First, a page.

Like South Korea, Japan remains heavily dependent on U.S. security guarantees — and like South Korea, Japan also faces forceful U.S. demands for a large increase in payments. According to a report in Foreign Policy, in July the United States asked Japan to increase its share of military cost-sharing fourfold, to $8 billion, when their bilateral Special Measures Agreement expires in March 2021. Also like South Korea, Japan maintains a powerful military. But Japan's armed forces have long heavily focused on defensive capabilities, and Tokyo is only now beginning to accumulate serious offensive firepower. In the meantime, Japan relies on the roughly 50,000 U.S. troops on its territory to bolster its ability to respond to external threats.
These threats, and especially that of a rising China, will ensure that like South Korea, Japan will not break with the United States over demands for more money. Though Japan will strive to strike a better deal than the one Washington is offering, it is one of the safer allies for the United States to pressure given its significant wealth plus its need for close alignment with the United States.
Though Japan will strive to strike a better deal than the one Washington is offering, it is one of the safer allies for the United States to pressure.
Tokyo might well use the pressure to bolster its case for an acceleration of the normalization of the Japanese military, arguing with domestic critics that a better-rounded military will make Japan more self-reliant. While Washington has long demanded just this from Tokyo, an expanding Japanese military poses some risks for Washington — such as a greater risk of Japan dragging the United States into conflict.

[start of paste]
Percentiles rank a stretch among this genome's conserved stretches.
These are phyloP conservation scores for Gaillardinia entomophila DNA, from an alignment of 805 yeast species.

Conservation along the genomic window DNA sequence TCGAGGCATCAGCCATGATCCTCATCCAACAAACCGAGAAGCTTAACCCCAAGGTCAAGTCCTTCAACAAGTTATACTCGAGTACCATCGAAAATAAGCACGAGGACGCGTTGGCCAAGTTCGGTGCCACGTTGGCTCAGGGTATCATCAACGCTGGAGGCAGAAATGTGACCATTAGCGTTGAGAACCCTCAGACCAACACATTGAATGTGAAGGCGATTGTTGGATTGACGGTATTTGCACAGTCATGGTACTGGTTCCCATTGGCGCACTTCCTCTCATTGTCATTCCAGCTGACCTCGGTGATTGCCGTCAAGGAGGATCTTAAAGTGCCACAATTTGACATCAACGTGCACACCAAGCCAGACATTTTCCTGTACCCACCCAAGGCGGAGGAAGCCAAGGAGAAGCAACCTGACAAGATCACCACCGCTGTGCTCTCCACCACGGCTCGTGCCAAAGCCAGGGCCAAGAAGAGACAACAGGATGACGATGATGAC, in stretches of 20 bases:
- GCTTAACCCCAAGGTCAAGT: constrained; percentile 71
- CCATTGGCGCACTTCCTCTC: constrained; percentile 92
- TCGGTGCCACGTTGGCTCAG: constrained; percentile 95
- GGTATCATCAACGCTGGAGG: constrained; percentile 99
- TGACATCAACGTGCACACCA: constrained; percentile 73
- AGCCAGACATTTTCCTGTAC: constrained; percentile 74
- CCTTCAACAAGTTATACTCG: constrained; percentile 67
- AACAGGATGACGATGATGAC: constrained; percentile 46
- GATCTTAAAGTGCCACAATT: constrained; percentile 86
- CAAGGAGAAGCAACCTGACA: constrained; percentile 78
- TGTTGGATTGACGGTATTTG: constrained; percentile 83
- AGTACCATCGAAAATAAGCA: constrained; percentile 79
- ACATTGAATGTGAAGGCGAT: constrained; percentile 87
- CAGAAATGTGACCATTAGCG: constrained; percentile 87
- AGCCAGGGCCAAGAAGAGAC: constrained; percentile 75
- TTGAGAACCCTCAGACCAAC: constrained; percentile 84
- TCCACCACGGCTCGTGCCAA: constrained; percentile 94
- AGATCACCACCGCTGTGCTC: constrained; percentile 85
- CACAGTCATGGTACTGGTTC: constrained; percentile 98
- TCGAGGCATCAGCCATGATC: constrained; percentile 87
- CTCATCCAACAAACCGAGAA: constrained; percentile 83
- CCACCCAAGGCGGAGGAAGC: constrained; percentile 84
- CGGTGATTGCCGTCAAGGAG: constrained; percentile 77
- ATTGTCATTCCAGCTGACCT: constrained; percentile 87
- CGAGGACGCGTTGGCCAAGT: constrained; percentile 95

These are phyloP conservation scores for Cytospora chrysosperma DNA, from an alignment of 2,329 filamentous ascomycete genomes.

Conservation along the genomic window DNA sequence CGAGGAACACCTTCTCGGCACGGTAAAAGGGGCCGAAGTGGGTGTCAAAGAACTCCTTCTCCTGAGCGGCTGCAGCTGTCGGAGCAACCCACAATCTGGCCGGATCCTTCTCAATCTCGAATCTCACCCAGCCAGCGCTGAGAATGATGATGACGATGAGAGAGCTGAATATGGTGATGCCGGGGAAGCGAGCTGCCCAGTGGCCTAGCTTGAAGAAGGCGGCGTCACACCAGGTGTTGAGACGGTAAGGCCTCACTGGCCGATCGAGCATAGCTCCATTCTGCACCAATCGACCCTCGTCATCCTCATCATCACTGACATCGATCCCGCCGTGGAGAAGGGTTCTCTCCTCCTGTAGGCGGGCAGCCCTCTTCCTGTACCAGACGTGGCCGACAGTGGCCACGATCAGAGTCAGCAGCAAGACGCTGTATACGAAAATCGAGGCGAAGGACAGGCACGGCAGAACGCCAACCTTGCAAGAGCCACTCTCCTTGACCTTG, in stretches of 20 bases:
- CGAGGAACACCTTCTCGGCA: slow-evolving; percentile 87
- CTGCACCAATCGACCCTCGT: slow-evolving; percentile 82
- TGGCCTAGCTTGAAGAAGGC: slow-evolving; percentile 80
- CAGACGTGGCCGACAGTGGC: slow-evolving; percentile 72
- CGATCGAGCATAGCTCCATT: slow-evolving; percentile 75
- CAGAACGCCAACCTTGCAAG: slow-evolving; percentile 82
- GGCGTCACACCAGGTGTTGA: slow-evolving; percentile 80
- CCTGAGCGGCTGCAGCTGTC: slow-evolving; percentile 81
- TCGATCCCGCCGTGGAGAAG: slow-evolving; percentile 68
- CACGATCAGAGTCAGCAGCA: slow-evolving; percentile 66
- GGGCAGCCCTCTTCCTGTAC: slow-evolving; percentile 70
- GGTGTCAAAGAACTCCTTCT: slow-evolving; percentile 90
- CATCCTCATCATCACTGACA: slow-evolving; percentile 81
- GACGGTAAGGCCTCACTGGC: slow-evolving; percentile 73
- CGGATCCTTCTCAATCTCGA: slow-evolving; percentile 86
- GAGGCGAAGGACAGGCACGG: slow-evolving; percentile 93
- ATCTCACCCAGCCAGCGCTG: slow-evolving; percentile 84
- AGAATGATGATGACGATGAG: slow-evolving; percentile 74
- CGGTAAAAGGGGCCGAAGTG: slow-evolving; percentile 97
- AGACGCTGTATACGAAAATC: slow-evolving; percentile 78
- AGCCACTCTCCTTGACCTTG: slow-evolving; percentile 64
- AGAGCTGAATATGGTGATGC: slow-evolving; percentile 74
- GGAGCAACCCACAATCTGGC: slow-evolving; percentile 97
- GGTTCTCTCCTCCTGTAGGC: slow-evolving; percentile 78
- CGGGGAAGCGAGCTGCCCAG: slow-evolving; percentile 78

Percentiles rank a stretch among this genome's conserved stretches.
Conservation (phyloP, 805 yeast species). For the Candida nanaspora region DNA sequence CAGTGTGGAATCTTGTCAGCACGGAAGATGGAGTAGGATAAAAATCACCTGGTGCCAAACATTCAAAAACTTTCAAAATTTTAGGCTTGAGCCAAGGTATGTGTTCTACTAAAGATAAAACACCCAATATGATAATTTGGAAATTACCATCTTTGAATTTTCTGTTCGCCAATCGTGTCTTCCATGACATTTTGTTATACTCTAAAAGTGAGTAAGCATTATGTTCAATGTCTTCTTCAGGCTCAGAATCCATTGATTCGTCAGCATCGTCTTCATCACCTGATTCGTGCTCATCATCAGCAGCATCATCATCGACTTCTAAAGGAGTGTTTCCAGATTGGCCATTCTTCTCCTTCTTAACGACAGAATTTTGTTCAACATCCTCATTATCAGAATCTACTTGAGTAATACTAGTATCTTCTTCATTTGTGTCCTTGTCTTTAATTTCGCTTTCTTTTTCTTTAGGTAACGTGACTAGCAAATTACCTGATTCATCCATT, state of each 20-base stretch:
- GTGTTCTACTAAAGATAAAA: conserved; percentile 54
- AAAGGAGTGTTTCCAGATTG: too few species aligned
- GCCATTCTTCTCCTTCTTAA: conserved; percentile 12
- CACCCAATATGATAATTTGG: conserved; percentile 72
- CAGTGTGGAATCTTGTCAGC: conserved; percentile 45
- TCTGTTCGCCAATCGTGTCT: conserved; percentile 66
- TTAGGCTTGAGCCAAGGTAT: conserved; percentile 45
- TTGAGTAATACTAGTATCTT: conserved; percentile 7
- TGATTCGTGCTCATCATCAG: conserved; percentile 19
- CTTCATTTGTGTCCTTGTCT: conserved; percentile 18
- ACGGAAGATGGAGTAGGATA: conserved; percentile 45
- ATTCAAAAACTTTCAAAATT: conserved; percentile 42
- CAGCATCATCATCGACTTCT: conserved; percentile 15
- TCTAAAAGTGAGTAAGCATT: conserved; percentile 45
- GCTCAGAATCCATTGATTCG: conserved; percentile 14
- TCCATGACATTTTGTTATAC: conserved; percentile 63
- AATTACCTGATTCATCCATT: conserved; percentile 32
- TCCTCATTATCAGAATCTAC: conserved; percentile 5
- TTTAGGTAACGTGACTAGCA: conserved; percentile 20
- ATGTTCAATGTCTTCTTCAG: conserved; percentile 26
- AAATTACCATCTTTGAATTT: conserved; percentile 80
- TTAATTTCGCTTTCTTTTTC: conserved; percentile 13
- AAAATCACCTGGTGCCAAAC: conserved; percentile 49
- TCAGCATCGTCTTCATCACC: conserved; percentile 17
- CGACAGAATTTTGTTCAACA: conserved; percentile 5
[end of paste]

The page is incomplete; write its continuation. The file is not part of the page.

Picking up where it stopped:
Germany: A Position of Strength Could See U.S. Troops Head East
Germany is in a much better position than South Korea and Japan to resist U.S. defense demands, which Washington is expected to push with NATO — and especially with Berlin — in 2020. Like South Korea and Japan, Germany hosts a hefty number of U.S. troops — 34,000 in its case — but unlike them, it feels secure from immediate military threats. Also unlike South Korea and Japan, Germans as a whole are far more critical of the U.S. military presence in their country. Recent polls show that while about two-thirds of South Koreans and Japanese support the U.S. military presence in their countries, a 2018 YouGov poll for DPA news agency found that more Germans would welcome the departure of U.S. forces (42 percent) than would oppose it (37 percent).
Germans often see U.S. military bases on their soil as primarily serving U.S. foreign policy interests rather than those of Germany. And in fact, the military infrastructure the United States has built up in Germany over the decades, including airfields and hospitals, has seen heavy use during U.S. wars in the Middle East and Afghanistan. These factors make Germany the most likely to reject U.S. demands for a massive increase in payments, and to see a subsequent significant drawdown of U.S. forces.
Even more likely to make Germany stand its ground is the most likely place departing U.S. troops might go to: neighboring Poland. For its part, Poland is actively lobbying for more U.S. troops and has offered to pay a significant sum to attract them. Since the main German security concern is Russia, shifting U.S. troops to Poland would give Berlin what it wants without having to pay. This scenario would, however, come at the cost to Germany of even worse relations with Washington.
This article appeared originally at Strafor Worldview.